But he became increasingly anxious as he faced the job market, which required him to learn computer skills and take a test indicating his skill level. “They give you this crazy, crazy test. He stressed himself out over the test. He passed it with flying colors, but he still didn’t get the approval he needed.”

Not in Vain

He still harbored the hope – fanned by union officials – that a new operator would step in and buy the Sparrows Point plant from Hilco.

When that hope was officially dashed last month, he entered into periods of frantic activity followed by depression, according to Deborah. He worried that he would lose his unemployment benefits if the federal government fell off the “fiscal cliff.” He fretted that paperwork had not come through for a course he wanted to take at the York County (Pa.) School of Technology.

Deborah said he left a note behind saying he loved her and asking her to call 911.

“I hope he doesn’t die in vain,” she said, saying that her heart goes out to other former steelworkers and their families who are facing difficult times.

“I am not embittered, but I think the government, the Congress, no longer cares about steelworkers.”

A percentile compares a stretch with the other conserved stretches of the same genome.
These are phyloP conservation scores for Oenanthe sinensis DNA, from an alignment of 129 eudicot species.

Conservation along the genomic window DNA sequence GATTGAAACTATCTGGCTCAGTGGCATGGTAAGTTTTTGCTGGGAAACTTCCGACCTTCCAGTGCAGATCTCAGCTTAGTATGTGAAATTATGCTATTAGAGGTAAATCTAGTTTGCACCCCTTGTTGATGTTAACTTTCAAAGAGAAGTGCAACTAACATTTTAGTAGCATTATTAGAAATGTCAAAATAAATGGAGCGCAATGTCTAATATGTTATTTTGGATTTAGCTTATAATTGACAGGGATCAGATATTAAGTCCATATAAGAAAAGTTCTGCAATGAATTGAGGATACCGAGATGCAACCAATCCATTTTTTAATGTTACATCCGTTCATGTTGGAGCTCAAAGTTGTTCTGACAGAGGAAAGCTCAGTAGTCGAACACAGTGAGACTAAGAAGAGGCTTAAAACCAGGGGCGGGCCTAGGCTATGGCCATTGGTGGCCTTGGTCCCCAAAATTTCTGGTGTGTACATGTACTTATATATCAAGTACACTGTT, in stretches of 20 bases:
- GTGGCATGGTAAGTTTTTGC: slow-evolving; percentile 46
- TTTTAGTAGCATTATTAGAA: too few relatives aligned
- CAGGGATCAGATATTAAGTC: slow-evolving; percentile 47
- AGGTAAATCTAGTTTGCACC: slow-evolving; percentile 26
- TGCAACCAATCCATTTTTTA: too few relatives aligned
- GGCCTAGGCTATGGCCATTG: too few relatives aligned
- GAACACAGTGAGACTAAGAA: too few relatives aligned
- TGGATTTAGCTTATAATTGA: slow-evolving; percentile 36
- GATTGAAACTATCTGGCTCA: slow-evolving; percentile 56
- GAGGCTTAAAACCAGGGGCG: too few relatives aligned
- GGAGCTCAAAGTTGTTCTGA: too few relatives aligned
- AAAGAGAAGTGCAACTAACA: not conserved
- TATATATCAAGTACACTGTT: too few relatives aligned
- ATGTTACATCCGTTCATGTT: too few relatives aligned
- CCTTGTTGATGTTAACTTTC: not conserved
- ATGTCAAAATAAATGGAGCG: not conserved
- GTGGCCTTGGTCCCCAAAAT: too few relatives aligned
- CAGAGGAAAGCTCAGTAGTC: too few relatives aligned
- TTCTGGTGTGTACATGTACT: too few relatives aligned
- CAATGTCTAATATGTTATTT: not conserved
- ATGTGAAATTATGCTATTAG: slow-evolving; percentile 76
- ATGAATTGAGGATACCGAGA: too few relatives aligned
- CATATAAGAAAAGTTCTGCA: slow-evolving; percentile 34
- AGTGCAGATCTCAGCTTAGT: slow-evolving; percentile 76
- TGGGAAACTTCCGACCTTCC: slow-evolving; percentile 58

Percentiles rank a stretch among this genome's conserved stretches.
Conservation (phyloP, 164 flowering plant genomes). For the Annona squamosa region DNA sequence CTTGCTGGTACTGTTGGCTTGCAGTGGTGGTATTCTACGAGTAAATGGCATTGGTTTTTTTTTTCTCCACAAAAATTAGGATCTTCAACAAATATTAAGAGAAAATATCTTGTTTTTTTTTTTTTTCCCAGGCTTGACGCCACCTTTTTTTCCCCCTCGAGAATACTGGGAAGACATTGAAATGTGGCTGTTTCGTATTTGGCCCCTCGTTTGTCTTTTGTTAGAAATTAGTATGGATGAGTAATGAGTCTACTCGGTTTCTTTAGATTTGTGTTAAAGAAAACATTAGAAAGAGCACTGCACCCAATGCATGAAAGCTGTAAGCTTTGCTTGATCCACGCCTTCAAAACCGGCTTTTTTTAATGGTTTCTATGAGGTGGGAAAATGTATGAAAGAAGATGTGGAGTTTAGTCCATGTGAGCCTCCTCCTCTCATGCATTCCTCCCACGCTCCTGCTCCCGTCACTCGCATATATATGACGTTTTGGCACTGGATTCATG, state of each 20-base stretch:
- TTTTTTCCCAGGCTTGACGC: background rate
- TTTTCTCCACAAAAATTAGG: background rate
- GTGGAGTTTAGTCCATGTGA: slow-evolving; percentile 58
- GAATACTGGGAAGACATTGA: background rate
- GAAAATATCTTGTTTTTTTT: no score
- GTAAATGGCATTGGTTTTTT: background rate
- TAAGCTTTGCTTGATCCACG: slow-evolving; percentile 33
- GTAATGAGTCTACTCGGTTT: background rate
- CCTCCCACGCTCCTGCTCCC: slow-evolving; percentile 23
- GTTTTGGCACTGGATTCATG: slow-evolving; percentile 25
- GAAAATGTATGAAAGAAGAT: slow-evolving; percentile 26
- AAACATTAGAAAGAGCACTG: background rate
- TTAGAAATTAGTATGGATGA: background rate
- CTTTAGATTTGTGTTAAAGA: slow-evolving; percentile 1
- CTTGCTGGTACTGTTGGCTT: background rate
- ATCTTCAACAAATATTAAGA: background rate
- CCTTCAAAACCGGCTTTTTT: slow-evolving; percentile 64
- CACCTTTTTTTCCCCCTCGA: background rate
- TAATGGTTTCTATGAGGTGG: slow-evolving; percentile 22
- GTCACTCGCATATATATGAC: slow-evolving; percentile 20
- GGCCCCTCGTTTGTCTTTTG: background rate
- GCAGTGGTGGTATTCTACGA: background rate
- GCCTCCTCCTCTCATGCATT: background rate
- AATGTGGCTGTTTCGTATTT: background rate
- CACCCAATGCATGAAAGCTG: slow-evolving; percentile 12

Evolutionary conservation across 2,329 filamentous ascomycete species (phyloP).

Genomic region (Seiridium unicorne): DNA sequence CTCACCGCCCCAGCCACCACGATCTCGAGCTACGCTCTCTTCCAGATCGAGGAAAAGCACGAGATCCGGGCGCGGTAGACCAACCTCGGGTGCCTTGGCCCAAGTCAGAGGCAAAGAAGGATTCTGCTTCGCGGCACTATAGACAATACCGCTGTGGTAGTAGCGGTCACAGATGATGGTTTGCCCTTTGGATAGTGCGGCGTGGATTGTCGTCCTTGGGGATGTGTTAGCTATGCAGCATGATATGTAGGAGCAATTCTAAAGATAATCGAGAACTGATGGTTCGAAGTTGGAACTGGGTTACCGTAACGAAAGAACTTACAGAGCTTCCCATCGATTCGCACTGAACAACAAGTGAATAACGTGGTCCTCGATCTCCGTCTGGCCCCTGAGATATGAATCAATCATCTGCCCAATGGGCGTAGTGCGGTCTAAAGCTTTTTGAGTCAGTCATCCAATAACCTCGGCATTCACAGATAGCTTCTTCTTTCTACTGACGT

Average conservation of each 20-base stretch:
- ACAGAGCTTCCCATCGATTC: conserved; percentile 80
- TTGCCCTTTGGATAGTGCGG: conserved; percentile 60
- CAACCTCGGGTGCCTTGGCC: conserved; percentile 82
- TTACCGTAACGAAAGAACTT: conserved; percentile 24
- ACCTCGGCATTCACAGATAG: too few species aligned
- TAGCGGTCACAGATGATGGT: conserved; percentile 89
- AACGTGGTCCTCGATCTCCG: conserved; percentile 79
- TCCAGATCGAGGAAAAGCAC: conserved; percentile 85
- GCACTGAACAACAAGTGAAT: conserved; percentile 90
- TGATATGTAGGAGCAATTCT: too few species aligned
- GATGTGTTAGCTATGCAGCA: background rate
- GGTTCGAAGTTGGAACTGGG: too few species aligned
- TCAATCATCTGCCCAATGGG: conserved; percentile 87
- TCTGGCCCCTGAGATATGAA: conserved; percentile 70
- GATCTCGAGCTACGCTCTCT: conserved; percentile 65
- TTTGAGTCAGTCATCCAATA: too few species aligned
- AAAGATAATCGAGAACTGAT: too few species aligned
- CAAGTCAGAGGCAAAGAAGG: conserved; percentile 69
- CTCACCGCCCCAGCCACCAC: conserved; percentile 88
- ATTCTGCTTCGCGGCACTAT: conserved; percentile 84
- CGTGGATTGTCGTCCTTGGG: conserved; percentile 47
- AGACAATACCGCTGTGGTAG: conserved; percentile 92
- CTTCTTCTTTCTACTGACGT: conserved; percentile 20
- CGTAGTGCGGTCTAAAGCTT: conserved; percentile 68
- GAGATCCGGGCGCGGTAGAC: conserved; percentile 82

EDITOR’S NOTE: Robert Jennings’ daughter, Jeanne Jennings, put these comments on our Facebook page. With her permission, here they are, slightly edited for length.

I am the daughter of Robert Jennings. I truly want to thank you for writing this article. I really hope this article can give others strength to seek help before another tragedy takes place.

My father was a very hard working man. He worked his whole life to provide for my family. All he wanted was to retire and enjoy his life. He very much deserved to live the rest of his life living happily with his family.

After my father lost his job, he began to feel like a failure. He was afraid to lose the things that he worked his whole life for. I just wish he would have given my sister and I the chance to provide for him, like he had always done for us. I feel like a failure because I will never be able to repay him for the wonderful life that he had given us.

Please, people, if you are feeling depressed please seek help. Things get better, and really are never as bad as they may seem. Our family has been torn apart. I can’t even begin to imagine my future without my father.

Now it is too late. But it isn’t too late for some families who may be having the same feelings, though. Please I urge you to seek help because suicide is not the answer. I would give anything just to hold my father again and tell him how much I love him and tell him that he was my hero. I love you daddy and you will always be with me in my heart. I have always been so proud to be your daughter.

Thank you again for writing this article. I truly hope it helps other families.

Jeanne Jennings
Some people to call/contact if you are in crisis and need help

* National: @800273TALK 800-273-8255
* Local: Baltimore Crisis Response 410-752-2272